Using big data to save on printing costs

Using big data to save on printing costs

From informing the steps of your digital transformation to setting key performance indicators in marketing strategies, data and analytics are at the heart of almost every important business decision your organisation makes.

However, some still fail to realise that the collection and scrutiny of statistics can also improve everyday internal processes, making them more efficient and less costly.

Today, we’ll be looking at how data, and specifically big data, can be used to benefit one internal process in particular – printing. By the end, you’ll have an easy to follow guide on how to apply big data to your own printing requirements in order to cut down on unnecessary expenditure.

A person pointing to a chart on data and how the business can use it
Big data has traditionally been applied to customer-facing aspects of the business, but has huge potential for improving internal processes

What is big data?

Every organisation is flooded by huge amounts of data on a daily basis. Some of this information is structured, for example client contact details or inventory control information, while some is unstructured – think email message fields, phone recordings and particulars from business applications such as MS Office.

The term big data refers to all of this – adding up to data sets which are truly enormous in size.

Doug Laney, Vice President and Distinguished Analyst with Gartner’s Data and Analytics research and advisory group, helped bring the concept of big data to the fore in 2001 by defining it through the lens of the Three Vs:

  1. Volume: Technological innovation has given today’s businesses access to unparalleled quantities of data. Crucially, applications such as the cloud have also provided means to store and search these colossal datasets
  2. Velocity: Not only is more data coming in than ever before, it’s coming in incredibly quickly. This means that organisations have to deal with the data in a timely way if they’re to benefit from it. In reality, this is getting closer and closer to real-time data analysis
  3. Variety: This is the structured vs. non structured element. Not all data is easy to process and efficiently store for future use, but it’s worth putting in the effort to gain maximum insights into how you can improve your systems and processes
A digital depiction of data with numbers floating on a screen
Big data refers to the sheer quantities of information that businesses are able to collect and harness in the digital age

Big data and printing: The workflow

While the Three Vs are important in understanding what we’re talking about in this article, it’s what organisations do with big data that we’re really interested in. Used effectively, big data can allow you to cut costs, increase efficiency, and make smart decisions for the future. Here’s how the workflow usually looks:

Step 1: Begin internal data collection

A staggering 90% of companies don’t track print costs at all, according to Buyer’s Laboratory, so if your organisation has predominantly only targeted customer data in the past, you’ll likely need to start by identifying which metrics you want to target internally. This will allow you to discover how your personnel are using office printers, and where current inefficiencies and wastage lie.

Most organisations use print management software to automatically collect data on their printers, though this harvesting is something you can outsource if you prefer. While outsourcing adds a cost, it can be a great way to start learning more about data process and data collection if this is something entirely new to you.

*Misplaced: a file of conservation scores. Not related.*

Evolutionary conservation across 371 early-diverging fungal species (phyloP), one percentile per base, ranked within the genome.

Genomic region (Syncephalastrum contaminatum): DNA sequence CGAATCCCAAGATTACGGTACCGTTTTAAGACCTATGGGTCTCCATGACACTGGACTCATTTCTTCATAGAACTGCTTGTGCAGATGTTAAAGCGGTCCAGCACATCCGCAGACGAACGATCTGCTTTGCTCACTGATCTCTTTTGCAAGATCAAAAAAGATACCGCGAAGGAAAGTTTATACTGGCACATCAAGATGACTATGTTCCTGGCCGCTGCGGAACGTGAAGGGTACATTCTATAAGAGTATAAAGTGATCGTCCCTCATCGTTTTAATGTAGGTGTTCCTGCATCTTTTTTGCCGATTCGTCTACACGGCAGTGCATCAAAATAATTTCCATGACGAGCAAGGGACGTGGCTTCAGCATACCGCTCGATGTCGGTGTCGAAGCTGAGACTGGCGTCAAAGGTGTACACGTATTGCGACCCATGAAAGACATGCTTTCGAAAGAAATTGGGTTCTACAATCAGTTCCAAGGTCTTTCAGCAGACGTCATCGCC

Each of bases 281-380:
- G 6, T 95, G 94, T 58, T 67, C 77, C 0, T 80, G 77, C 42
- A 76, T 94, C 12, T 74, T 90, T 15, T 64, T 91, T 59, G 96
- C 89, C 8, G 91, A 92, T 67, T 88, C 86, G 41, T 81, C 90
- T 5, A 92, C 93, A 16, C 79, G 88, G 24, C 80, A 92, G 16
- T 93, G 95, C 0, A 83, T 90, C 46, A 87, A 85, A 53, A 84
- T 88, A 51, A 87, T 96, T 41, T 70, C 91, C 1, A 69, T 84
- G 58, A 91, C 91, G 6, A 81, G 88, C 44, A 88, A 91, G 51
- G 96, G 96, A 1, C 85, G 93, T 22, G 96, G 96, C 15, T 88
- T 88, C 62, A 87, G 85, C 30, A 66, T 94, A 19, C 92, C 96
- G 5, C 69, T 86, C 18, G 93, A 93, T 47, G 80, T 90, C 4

A staggering 90% of companies don’t track print costs at all

If you choose to go the print management software route, you’ll be able to apply this at a fleet level to get a company wide understanding of current practices. However, as big data is all about creating the best possible data sets, you’ll also need to draw on information that comes from outside the devices themselves. For example, if you want to discover whether your current setup is causing productivity bottlenecks for your employees, a survey of how much of their time is wasted dealing with printer issues would be a useful metric to track. We’ll give some more tips on what data to collect in the last section of this article.

Step 2: Mine that data

Data mining is an expression you’ll often come across in big data contexts that refers to an interdisciplinary approach for discovering patterns and relationships in large sets of data. These findings can then be used to make predictions about future trends. Data mining uses a combination of artificial intelligence (AI), machine learning and statistics to solve a predefined problem, and can be applied to both structured and non structured data.

There are four common data mining techniques:

  • Dependency modelling: Hunting for pre-existing relationships within your dataset
  • Anomaly detection: Seeking out unusual values
  • Clustering: Highlighting structures within unstructured data
  • Classification: Generalising these known structures and applying them to the dataset

The computer assisted process of data mining is what allows businesses to really harness big data, as it gives insights into problems with your operations that were previously too time consuming to resolve. Therefore, it’s worth really taking your time at this phase – data mining will demonstrate connections between factors you previously thought couldn’t be linked, but these patterns will only emerge if sufficient time is dedicated.

A stack of blue datasets in the shape of clouds
Data mining is a complicated but vital process in which computers search for patterns and anomalies amidst huge amounts of information

Step 3: Analyse that data

With your data collected and mined, you now need to analyse it. Data mining and data analytics are often used interchangeably with reference to big data, however they’re actually two separate stepping stones in the process.